During the winter, you'll find plenty of things to do in Lapland, a stunning, snowy extravaganza that shimmers with the oomph of the human spirit. Lapland itself spans Finland, Sweden, Norway and Russia. It reflects the long held traditions of the Sami more than modern map making convention. Each country in Lapland has unique things to do but there are, not surprisingly, activities that overlap as well. If you book through these links, we may earn some commission at no extra cost to you. Here's a hand-selected collection of some of the best things to do in Lapland.
Again, this is a tradition borne out of necessity rather than a kooky tourist trick. That said, there are many ways to try it as a visitor and some are definitely better than others!
Be warned that sitting on the sleigh can be cold with a capital C, whereas the role of the driver allows you to bend and stretch and generally stay a little warmer.
Lapland has several incarnations of ice hotels: places to sleep made of compact snow and sometimes ice. I’ve visited a few and my favourite by far is the Ice Hotel in Sweden.
Artists travel from around the world each year to carve sculptures for these rooms and by day the hotel is a museum, the quality of work is so high.
Here, you can also take up ice sculpting classes yourself (as well as transfer to a normal, cosy room nearby once the thrill of the ice has come and gone!)
While possibly ranking as one of the least traditional things you could do in Lapland, it also rates as the most fun. And I’m not one for motorbikes or go-karting in particular.
Snow mobiles are the modern day car in Lapland and after surprisingly little training, they’re agile through the forests and across the open frozen plains.
Well, look for them at least!
Yes, if ice is a step too far, you can always try glamping in the luminous Aurora Domes next to Lake Torassiepi in Finland’s Arctic Circle.
These beautiful canvas domes turn snuggly inside through fur carpets, reindeer skins and a log burner pre-lit by thoughtful staff. Look across the frozen lake and hope to see the Northern Lights… the slightly warmer way.
Up in the arctic circle, reindeer aren’t just found at Christmas.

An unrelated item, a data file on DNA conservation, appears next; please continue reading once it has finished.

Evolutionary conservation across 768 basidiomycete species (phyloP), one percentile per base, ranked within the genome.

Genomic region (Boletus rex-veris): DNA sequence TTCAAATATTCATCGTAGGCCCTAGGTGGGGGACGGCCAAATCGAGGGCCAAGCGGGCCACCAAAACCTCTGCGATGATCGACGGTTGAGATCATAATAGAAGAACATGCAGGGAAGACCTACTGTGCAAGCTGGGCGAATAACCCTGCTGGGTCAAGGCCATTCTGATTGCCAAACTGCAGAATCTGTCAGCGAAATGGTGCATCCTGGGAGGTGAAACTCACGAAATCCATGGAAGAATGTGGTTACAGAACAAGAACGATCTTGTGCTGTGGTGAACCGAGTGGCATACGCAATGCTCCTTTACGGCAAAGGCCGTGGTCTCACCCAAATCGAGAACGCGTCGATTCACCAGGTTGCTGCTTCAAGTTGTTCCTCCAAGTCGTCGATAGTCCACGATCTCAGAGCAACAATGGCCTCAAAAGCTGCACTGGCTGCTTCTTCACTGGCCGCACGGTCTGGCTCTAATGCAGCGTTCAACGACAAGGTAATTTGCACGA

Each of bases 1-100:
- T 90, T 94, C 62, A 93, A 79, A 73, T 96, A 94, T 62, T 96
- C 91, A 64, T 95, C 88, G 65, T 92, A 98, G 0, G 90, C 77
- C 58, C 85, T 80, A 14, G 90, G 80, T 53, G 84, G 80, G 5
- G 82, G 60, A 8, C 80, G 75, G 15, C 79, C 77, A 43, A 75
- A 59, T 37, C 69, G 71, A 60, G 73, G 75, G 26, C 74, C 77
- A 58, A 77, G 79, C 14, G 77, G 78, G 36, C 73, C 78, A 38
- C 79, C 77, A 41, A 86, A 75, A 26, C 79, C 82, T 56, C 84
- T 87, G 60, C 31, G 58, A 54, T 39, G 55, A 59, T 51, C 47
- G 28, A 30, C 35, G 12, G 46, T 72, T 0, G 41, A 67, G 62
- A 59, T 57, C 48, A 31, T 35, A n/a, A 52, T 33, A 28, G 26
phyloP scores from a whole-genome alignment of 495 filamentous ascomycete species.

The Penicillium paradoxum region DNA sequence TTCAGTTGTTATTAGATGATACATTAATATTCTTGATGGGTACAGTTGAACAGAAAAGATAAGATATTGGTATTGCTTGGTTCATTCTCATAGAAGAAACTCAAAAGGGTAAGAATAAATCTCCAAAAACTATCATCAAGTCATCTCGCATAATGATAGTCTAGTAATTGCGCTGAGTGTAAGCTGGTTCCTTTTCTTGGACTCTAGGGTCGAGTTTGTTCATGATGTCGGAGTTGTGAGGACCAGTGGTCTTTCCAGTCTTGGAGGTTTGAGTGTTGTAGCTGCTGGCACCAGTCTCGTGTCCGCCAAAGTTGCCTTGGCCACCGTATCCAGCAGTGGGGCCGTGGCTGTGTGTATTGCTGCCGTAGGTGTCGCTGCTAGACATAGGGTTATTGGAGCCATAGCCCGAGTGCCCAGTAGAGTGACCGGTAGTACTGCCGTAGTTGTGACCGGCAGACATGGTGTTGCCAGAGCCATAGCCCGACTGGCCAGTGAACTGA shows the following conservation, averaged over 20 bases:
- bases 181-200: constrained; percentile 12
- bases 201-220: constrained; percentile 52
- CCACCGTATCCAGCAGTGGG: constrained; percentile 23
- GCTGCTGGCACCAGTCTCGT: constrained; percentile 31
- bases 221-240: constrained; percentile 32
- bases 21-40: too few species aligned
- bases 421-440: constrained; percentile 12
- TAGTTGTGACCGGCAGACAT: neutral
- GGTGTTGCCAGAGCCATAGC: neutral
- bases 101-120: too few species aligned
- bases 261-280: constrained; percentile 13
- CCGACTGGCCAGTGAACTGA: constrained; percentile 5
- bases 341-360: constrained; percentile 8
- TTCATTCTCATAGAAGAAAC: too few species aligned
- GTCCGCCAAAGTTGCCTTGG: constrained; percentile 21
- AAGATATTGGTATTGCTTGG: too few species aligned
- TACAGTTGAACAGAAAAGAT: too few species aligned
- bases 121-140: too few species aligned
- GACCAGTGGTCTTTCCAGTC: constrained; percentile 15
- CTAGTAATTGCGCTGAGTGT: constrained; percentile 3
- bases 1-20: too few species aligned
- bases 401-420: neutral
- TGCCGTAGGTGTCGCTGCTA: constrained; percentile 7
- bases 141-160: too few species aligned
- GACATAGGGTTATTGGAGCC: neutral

They live here. Work here. Pay taxes here, or near enough given their contribution to local society.
Reindeer have hollow-fibred hair, their own down jacket, which allows them to survive temperatures of minus 50 degrees, a feat even in a country that considers minus 27 to be a breeze.
They can grow antlers at a rate of 2 cm a day and can run at a speed of 80 kilometres per hour.
But, of course, in conditions like this, they’re not just here to look pretty.
Through their meat, their fur, their speed and their everything, reindeer have helped men to survive beyond the arctic line.
The Sami people live across Lapland, with a wealth of nomadic tradition and culture.
Close to the reindeer farm in Kiruna, a farmhouse dusts off the centuries to reveal thick-threaded Sami clothing in striking scarlet and black. Appropriately heavy and rusting machinery hangs on wooden walls, the sort that allowed farmers to thrive.
Sleds await, along with shovels and trowels, but a giant nutcracker stood out for its story as much as its shape.
A castration device, E.U. approved, no less. It replaces the more traditional method, whereby herders used their teeth, and not all that long ago at that.
The mind boggles. The men, I’m guessing, wince.
With a knife and hook at the ready, learn the survival techniques people have used in Lapland for years.
Disclosure: I travelled to Finland as a keynote speaker for the MATKA Nordic Bloggers Experience. I travelled on to Lapland as a guest of Visit Finland and Harriniva. As ever, as always, I kept the right to write what I like: reindeer, snow, castration, the lot. Otherwise…well, what’s the point?!
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